It happens often in a liberal arts setting: a student gets a spark of inspiration for a new research idea after concepts she has encountered in her classes fuse together in an original way. Sometimes this insight comes when an outside event resonates with classroom lessons.
For senior Adaiah Hudgins-Lopez, this moment came in the fall of 2016, when she was studying the importance of reciprocity in her History of Anthropological Theory class, taught by Associate Professor of Anthropology Krista Van Vleet.
This influential course followed an earlier eye-opening English class, called Fairytales and Retellings, which she took the previous spring with Associate Professor of English Elizabeth Muther. Since then, as a Mellon Mays Undergraduate Fellow, Hudgins-Lopez has been doing independent research on storytelling.
Both of these subjects — storytelling and reciprocity — have affected how Hudgins-Lopez has thought about conflict and communication, topics that have been on her mind since a series of divisive racial incidents on campus set off intense debates about race and cultural appropriation.
Hudgins-Lopez dived into these community discussions, but said she often came away frustrated. “It seemed people were talking at each other. They weren’t opening up or trying to engage in other ideas,” she recalled. She wondered, “How can we get with people to talk to each other, with each other?”
In her fairytale class, she had learned about how and why ancient stories have been passed down, and how they have changed over time. “It got me thinking about storytelling as a transformative tool, and it was interesting to connect that with my anthropological academic history,” she said. “When we started talking about reciprocity, something clicked. I wondered if there could be something called reciprocal storytelling.”
“I don’t want it to be that a storyteller tells a story, people clap and go home, and no one is changed.”
Reciprocity, according to anthropologists, is a non-monetary exchange, typically of gifts. Hudgins-Lopez’s notion of reciprocal storytelling, which she is still developing and refining in her senior-year honors project, involves at its most basic level the exchange of a story between a storyteller and audience. The storyteller gives a gift of a tale; the audience returns with another gift, perhaps some indication that the story has been heard and absorbed, or perhaps with a story of their own.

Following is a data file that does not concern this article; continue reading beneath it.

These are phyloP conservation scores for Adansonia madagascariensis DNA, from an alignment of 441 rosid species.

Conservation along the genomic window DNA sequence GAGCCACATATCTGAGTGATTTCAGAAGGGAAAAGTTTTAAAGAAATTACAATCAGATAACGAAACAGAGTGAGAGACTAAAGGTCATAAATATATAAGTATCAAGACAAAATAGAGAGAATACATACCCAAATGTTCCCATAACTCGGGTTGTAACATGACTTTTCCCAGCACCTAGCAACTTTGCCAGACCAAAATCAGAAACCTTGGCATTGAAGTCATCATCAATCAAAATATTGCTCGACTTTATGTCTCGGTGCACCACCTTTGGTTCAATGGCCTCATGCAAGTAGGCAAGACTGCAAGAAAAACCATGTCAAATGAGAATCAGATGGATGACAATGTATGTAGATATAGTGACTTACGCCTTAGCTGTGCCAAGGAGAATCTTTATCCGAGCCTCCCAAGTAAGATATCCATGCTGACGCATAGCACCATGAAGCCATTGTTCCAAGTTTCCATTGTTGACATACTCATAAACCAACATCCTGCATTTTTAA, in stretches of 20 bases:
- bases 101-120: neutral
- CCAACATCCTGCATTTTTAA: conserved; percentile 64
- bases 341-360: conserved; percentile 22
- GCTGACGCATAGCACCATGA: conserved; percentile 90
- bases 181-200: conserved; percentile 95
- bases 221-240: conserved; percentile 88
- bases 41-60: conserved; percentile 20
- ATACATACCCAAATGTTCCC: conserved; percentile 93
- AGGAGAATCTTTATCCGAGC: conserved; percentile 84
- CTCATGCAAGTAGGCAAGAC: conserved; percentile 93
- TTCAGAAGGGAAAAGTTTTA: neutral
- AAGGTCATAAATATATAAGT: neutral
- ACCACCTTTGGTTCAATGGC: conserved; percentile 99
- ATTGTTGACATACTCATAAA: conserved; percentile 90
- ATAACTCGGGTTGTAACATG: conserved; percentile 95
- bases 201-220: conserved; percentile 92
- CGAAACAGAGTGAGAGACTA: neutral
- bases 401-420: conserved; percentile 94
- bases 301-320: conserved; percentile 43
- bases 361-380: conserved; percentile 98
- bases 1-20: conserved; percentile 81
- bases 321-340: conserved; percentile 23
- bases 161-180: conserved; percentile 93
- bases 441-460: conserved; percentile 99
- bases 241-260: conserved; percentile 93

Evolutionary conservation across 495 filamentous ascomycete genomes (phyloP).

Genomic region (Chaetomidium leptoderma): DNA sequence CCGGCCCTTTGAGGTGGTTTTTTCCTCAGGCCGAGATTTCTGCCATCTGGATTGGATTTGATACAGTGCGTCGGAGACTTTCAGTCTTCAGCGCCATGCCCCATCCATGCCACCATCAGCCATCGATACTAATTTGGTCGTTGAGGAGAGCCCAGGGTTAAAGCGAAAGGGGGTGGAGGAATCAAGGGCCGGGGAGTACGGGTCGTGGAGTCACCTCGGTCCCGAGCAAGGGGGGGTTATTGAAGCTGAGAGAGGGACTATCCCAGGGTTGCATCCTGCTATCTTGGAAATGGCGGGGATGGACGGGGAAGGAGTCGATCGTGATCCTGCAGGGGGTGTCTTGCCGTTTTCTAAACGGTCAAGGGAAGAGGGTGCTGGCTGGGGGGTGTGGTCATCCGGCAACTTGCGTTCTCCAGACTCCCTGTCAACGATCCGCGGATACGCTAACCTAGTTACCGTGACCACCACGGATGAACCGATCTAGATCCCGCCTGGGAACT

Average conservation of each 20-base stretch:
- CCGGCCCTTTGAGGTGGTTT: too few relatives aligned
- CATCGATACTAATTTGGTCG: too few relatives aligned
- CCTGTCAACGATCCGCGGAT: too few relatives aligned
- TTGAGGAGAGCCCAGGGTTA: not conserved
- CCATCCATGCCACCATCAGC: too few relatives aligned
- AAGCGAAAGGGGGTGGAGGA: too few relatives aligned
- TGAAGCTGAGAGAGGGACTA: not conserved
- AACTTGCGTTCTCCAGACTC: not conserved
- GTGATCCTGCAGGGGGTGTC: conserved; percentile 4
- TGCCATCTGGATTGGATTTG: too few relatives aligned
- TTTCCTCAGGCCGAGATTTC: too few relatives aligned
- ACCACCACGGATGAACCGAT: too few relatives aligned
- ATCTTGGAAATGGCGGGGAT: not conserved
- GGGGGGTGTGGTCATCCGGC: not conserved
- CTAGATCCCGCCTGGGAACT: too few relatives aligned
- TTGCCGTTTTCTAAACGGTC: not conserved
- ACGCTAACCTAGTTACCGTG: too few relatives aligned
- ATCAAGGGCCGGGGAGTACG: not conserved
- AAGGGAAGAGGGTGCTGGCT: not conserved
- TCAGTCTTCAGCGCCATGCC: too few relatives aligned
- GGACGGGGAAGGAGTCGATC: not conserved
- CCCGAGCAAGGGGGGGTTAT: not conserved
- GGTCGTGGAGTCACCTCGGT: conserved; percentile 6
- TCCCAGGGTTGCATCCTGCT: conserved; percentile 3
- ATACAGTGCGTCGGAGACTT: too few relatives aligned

“I’m thinking about [reciprocal storytelling] as a tool for successful communication across difference,” Hudgins-Lopez said, serving as a bridge across race, ethnicity, age, religion, class, geography, and other divides. She is interested in understanding how trust and solidarity are created during these exchanges, or conversely, how distrust and defensiveness arise.
Moreover, Hudgins-Lopez, who is a dance minor and an English and anthropology major, is not only examining the words conveyed in a discussion, she is also analyzing the performative aspects of communicating — e.g., laughter, hand movements, body language, facial expressions. In another example on how her broad interests have merged to fuel her reciprocal storytelling project, she points to a dance class she took in 2015, Introduction to Black Performance, which pushed her to consider “the importance of performance and its potential to alter perspectives,” she said.
This past summer, she got a chance to test her ideas in Southfield, Michigan, a suburb outside of Detroit. Hudgins-Lopez’s father is the head of the school district there and asked if she could help facilitate discussions between parents and principals. These dialogues were part of a larger project to get families more involved in the area’s schools.
“It was amazing,” Hudgins-Lopez recalled. Both father and daughter led conversations about the notions both parents and principals had of one another and of the schools. Participants shared how they thought problems could be solved and conflicts resolved, and how schools could get to know students more and serve them better.
Though she started her project on reciprocal storytelling with Muther in the English department, she is now working with Professor of Anthropology Sara Dickey. Dickey noted that “lots of evidence shows that telling someone a story about your life is one of the best ways to get the listener to recognize why you feel and think and act as you do.” She added, however, that, “we don’t have a lot of evidence about what makes some storytelling practices more successful at mutual recognition and regard than others do, and Adaiah’s research has great scope for demonstrating how people can most effectively use narratives to come to recognize each other’s perspectives.”
Dickey said that her student is combining theory and real-life observations to create a model that can be used to help people in opposition communicate and listen, and to motivate them to act on what they have learned from and about each other.
For reciprocal storytelling to be successful, according to Hudgins-Lopez, participants must walk away with a new perspective. “I don’t want it to be that a storyteller tells a story, people clap and go home, and no one is changed,” she said, adding, “What can result from it?”